Presentation on theme: "Is access to the SAFE strategy equal for men and women?"— Presentation transcript:
1Is access to the SAFE strategy equal for men and women? Paul Courtright, DrPHKilimanjaro Centre for Community OphthalmologyTumaini University/KCMC, Moshi, Tanzania
2“…state of being easy to approach or enter…” Access“…state of being easy to approach or enter…”Accessible“…easily approached or entered…”
3Burden of blindness in the population (all surveys)
4Findings from systematic review Age-adjusted odds of blindness in women compared to menAfrica: ( )Asia: ( )Industrialised: ( )Overall: ( )Abou-Gareeb et al. Gender and blindness: a meta-analysis of population-based prevalence surveys. Ophthal Epidem. 2001;8:39-56.
5Analysis of potential reasons for gender disparity: Longer life expectancy in womenWomen live longer and blindness is associated with increasing age.However, age-specific rates of blindness show female excess in most age groups.Different risk for acquiring eye diseasesHigher incidence of cataract among womenHigher incidence of trachomatous trichiasis among womenUnequal utilisation of eye care services
6Cataract Surgical Coverage Lewallen & Courtright. Gender & use of cataract surgical services in developing countries. Bull WHO. 2002;80:300-3
7Does trachoma need to be considered a gendered health issue?
8ObservationsIn many (not all) settings, females have higher prevalence of active diseaseWomen account for 60-85% of trichiasis cases (2-3 times higher than men)Blindness due to trachoma about 3 times higher in women compared to men.
9Trachomatous trichiasis in Menia governorate, Egypt
10Trachoma as a cause of vision loss and blindness in Ethiopia
11Why do women bear an excess burden of blindness due to trachoma? Are girls more likely to acquire active disease (infection) compared to boys?Do girls have more persistent infection compared to boys?Are their biologic reasons for the differences?Could the differences be due to gender roles which facilitate transmission?Are there differences in the utilisation of surgical services for trichiasis?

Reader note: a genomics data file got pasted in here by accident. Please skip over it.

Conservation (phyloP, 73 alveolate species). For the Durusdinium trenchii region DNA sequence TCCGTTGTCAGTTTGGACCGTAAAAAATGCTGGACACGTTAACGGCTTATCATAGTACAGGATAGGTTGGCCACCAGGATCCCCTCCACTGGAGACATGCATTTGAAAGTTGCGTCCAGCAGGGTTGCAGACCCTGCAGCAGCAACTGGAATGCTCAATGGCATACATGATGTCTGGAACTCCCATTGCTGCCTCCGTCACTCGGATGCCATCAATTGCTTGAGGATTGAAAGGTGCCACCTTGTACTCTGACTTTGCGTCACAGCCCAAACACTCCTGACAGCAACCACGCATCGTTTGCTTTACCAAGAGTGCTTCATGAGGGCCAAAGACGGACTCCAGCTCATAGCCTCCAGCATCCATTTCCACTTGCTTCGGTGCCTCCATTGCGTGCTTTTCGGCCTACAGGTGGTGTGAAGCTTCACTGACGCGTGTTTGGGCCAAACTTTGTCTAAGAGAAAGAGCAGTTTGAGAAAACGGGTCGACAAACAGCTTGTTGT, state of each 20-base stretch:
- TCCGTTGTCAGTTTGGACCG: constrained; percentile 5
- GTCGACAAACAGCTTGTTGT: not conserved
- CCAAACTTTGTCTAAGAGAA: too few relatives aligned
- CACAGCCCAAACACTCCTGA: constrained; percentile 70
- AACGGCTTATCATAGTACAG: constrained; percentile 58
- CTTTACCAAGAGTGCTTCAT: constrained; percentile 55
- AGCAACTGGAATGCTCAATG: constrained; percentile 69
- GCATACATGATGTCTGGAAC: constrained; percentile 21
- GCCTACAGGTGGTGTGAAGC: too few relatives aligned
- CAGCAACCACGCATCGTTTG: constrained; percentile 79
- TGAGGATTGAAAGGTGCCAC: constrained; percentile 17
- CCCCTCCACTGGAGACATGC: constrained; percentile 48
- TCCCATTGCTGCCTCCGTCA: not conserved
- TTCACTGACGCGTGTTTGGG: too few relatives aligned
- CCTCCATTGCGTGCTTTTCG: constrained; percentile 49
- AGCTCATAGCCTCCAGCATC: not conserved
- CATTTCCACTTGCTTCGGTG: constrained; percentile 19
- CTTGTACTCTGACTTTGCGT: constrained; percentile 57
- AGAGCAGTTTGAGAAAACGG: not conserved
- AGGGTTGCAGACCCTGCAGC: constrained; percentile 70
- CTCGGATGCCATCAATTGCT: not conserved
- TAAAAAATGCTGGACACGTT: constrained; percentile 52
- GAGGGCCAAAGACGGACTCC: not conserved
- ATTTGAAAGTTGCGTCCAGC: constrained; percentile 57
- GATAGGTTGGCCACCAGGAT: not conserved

12Is access to the SAFE strategy equal for men and women? SurgeryAntibioticsFace washing & environmental changes
13Is access to Surgery equal for men and women? Burden of need primarily for womenMeasurable?Need baseline data to know burden by sexNeed to monitor separately for men and womenCurrent evidence:Yes….if….….there are community-based efforts to encourage/enable use of trichiasis surgical services
14Sr. Kileo examining for trichiasis in Ormelili village
15Barriers to use of eye care services are different for men & women Cost of using service (access to financial resources)distance to services (ability to travel and need for assistance)knowledge of service (awareness and literacy)perceived “value” (social support)fear of a poor outcome (cosmesis)
16Masai woman with combined trichiasis & cataract surgery
17Is access to Antibiotics equal for men and women? Access depends upon distribution mechanismMass vs. targetedManagement with other NTD?Access depends on community characteristicsWhen promotion inadequate: can be sex-specific non-acceptanceGender roles constructed by culture & religion
18Is access to Antibiotics equal for men and women? Measurable?Need coverage data reported by sexCurrent evidence lackingSupposition that poor coverage due to providers rather than recipients
19Who will bear the burden of the cost of antibiotic treatment? Tanzania willingness to pay (WTP) study showed:>1/3 of respondents would not be willing to pay for antibioticThose at higher risk of trachoma were willing to pay less for future treatmentFemale-headed households unwilling to pay (=-0.7)Maternal education predictive of willing to pay
20Is access to F & E equal for men and women? When water is scarce, who decides how it is used?Who is responsible for ensuring facial cleanliness?
21Understanding access to F & E requires: Understanding decision making at the community and the household levelGender roles in enabling (or disabling) community developmentUnderstanding how changes occur
22Some reasons our health education efforts fail Messages are not addressed to the right audienceMedia used for knowledge transfer used not appropriate for audience or messageOver-reliance upon single strategiesWomen often not “enabled” to make behavioral or infrastructure changes
23Potential areas of research What is needed to scale up trichiasis surgery (remembering that 60-80% of surgical need is among women)?What factors contribute to low antibiotic coverage—and what is needed to ensure high coverage?Can community-directed strategies for improving F & E reduce the burden of trachoma in communities (and how do we enable women to adopt these strategies?)